Building spare parts
Dr. Ian Rogers and his team are building bioartificial kidneys for transplantation.
A Canadian 2009 report found that while the rate of organ donations has increased significantly in the past decade, it lags well behind the rapidly growing need among Canadians requiring organ transplants for various illnesses.
But scientists are working on ways to make organs more accessible, and to overcome the limitations associated with transplantation. Associate Scientist Dr. Ian Rogers and his team at the Samuel Lunenfeld Research Institute of Mount Sinai Hospital are currently attempting to create a bioartificial kidney that can be used for transplantation.
The process requires careful removal of all cells from within a non-useable kidney, followed by replacement with new, healthy kidney cells derived from stem cells. In doing so, special precautions are taken to maintain the structure of the extra-cellular matrix.
“By removing all of the cells in the non-useable kidney and replacing them with new cells that are a match for the patient, we are using the kidney matrix to help replicate the natural process of organ formation and produce a functional kidney for transplantation,” says Dr. Rogers.
The research was aided by Shawn Chua PhD in his lab who played a large role in working out the process of decellularization of the kidney. In order to limit kidney exposure to harsh treatments, Shawnused a profusion pump attached to the renal vein with a needle that allowed for better decellularization over a short time. He then used the same method to place the stem cells back into the kidney for recellularization.
The team faced many hurdles during the procedure, especially when recellularizing the kidney. “Determining which stem cells would differentiate into the various compartments within the kidney in the correct 3D formation and proper sequence is very challenging,” says Dr. Rogers, who applied his knowledge of engineering pancreatic tissues to this new work in the kidney.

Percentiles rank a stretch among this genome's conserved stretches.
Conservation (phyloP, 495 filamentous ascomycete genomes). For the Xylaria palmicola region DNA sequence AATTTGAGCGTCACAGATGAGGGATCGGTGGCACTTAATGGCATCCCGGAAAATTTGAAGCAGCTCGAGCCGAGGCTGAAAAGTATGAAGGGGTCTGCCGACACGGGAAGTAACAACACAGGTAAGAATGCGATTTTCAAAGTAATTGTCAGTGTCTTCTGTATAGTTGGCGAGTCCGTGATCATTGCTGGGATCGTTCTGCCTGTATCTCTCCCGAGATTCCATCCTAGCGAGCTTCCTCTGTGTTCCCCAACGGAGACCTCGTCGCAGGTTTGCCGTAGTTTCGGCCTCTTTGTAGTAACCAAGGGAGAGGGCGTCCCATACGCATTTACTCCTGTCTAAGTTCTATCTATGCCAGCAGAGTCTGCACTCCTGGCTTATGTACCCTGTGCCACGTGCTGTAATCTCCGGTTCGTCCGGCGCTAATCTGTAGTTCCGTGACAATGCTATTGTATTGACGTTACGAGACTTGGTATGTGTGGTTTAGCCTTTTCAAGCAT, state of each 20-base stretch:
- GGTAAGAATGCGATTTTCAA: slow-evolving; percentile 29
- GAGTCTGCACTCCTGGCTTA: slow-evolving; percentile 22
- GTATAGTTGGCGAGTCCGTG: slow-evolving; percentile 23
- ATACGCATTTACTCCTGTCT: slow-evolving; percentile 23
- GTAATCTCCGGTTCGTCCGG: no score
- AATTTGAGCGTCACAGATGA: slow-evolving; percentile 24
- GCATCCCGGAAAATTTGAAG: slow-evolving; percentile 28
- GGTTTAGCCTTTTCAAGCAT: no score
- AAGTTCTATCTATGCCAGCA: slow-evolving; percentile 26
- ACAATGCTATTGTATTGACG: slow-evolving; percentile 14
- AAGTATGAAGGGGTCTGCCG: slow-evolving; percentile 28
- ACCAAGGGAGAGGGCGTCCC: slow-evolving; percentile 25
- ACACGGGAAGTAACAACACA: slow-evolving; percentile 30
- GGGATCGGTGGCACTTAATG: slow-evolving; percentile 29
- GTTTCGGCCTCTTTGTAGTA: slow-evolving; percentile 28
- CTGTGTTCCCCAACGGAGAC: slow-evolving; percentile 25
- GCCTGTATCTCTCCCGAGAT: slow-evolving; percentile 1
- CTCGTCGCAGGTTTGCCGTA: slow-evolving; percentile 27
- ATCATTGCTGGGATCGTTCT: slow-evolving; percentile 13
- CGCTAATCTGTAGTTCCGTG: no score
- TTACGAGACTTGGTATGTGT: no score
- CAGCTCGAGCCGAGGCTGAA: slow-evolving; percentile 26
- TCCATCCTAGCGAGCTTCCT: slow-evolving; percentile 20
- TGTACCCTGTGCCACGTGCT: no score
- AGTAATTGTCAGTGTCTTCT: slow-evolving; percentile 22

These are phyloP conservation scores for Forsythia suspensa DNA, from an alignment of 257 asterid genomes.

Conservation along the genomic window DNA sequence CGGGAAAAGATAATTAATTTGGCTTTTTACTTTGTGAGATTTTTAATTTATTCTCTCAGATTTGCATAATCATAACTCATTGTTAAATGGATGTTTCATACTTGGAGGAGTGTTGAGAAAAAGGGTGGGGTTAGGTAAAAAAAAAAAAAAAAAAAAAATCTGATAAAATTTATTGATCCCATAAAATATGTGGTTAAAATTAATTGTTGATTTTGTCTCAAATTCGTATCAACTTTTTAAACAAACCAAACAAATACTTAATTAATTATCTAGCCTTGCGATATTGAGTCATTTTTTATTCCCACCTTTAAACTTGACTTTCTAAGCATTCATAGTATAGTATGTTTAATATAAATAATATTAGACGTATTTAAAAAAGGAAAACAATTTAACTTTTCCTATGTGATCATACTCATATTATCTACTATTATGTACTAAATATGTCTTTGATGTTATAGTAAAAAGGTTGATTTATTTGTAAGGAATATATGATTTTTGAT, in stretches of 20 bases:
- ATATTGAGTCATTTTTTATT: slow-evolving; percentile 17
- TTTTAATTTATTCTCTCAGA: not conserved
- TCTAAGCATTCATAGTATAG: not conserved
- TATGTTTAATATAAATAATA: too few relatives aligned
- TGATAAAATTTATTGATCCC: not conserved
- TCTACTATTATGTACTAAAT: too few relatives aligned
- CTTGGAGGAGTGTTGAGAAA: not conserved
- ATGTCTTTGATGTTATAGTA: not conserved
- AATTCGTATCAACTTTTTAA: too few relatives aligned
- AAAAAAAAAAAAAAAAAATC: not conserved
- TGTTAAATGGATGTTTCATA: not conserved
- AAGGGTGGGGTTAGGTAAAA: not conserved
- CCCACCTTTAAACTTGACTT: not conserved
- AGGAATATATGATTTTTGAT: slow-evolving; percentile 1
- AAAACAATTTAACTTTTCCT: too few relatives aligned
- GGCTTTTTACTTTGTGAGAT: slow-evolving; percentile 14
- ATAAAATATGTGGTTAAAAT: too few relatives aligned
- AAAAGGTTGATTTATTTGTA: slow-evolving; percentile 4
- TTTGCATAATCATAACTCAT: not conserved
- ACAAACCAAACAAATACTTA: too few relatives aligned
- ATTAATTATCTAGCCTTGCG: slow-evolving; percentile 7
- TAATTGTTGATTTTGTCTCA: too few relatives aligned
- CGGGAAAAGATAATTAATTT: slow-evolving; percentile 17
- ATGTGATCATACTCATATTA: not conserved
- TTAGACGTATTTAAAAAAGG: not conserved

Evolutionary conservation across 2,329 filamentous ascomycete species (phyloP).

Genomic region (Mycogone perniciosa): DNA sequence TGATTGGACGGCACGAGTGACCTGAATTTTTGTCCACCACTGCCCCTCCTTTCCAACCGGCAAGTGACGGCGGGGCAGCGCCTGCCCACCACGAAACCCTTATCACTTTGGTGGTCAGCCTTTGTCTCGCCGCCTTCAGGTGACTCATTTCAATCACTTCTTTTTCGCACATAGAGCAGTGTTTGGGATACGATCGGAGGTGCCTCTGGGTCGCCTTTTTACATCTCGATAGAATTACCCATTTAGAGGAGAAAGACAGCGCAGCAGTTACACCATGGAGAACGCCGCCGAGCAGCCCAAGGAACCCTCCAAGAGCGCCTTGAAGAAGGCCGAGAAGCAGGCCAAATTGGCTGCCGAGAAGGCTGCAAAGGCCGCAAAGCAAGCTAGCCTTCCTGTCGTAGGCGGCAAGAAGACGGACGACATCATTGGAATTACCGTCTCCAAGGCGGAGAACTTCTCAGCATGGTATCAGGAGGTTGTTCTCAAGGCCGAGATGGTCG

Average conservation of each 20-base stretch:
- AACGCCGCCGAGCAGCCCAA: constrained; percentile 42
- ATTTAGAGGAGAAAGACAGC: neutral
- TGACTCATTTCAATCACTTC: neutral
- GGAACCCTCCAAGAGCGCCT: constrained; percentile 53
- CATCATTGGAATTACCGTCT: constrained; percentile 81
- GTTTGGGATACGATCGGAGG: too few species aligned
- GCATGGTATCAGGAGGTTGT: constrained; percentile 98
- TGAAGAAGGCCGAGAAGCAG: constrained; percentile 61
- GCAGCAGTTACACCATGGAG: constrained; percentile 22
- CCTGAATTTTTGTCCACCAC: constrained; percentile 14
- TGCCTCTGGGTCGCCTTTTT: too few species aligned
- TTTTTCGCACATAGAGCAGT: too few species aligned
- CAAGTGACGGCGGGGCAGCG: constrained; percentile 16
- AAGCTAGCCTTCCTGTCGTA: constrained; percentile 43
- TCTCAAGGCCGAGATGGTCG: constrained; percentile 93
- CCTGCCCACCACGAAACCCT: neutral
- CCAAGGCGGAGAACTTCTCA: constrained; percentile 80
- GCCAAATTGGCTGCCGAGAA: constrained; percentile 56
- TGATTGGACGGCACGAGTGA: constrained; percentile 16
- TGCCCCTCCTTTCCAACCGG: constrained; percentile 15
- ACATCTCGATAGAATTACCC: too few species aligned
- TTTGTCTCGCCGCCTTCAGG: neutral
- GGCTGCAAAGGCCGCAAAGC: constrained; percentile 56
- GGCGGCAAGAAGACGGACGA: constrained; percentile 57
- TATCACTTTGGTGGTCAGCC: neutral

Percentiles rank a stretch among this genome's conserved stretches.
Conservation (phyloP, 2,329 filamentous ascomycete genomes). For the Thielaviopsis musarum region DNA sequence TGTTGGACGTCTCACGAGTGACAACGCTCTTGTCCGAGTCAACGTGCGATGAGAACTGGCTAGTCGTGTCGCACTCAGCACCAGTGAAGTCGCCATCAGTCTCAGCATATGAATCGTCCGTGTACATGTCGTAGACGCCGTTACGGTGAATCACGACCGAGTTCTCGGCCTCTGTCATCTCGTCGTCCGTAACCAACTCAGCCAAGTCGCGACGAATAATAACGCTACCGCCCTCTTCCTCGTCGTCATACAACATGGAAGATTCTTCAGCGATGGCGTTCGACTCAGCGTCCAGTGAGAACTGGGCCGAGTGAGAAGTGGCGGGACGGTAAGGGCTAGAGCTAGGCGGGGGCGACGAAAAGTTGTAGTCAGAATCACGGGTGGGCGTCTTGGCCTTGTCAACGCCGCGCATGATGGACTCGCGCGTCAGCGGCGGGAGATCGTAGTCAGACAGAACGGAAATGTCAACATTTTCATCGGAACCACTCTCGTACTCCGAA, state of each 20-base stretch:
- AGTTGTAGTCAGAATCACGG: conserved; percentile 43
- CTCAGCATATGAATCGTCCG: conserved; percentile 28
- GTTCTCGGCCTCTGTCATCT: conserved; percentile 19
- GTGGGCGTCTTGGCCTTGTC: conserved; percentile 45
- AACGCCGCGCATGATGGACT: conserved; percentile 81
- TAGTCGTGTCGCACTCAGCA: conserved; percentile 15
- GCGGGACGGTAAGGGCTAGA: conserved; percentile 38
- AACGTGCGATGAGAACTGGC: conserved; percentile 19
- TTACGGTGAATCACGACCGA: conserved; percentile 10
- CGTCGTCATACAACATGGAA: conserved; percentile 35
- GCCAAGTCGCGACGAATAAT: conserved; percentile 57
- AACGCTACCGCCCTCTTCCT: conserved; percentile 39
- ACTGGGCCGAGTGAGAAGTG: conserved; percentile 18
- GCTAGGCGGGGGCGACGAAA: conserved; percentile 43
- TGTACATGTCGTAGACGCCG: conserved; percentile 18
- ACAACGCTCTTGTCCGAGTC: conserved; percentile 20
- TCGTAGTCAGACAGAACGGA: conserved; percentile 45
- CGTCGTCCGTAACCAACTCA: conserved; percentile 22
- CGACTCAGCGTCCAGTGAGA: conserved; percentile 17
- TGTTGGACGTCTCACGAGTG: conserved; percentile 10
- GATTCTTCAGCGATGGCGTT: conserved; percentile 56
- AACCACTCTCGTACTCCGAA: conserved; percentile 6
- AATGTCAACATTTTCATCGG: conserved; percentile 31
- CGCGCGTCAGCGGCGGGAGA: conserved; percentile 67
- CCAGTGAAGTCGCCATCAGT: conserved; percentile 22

For example, during the pancreas work Dr. Rogers found that stem cells could become functional in the animal after only partial in vitro differentiation. When his team was faced with the challenge of forming specialized structures of the kidney, they looked to their previous work with the pancreas for clues. “We are expecting that the stem cells that have differentiated into immature kidney cells in culture will continue to grow into mature kidney cells once inside the kidney’s matrix,” says Dr. Rogers.
Dr. Susan Quaggin,a Lunenfeld clinician-scientist, Canada Research Chair in Vascular and Metabolic Biology and a leading expert in kidney disease, is a collaborator on the project. “Although our lab is undertaking this project on the kidney, we are primarily a stem cell lab, so having Dr. Quaggin in such close proximity is very helpful for overcoming specific challenges,” says Dr. Rogers.
Although Dr. Rogers studies stem cells from bone marrow for most of his work, the future of this field lies in the use of induced pluripotent stem cells (iPS cells). This method would require taking skin cells from the organ recipient and genetically inducing them to become stem cells that can then be instructed to differentiate into the required organ.
“There is enormous potential for growth using iPS cells,” Dr. Rogers says, noting that in 2010, over 1,200 kidney transplants were performed from kidney donors in Canada. Dr. Rogers emphasizes the importance of this research in increasing the rate of successful organ transplants. “The application of this new method could mean greater survival rates for patients suffering from severe organ damage for various reasons.”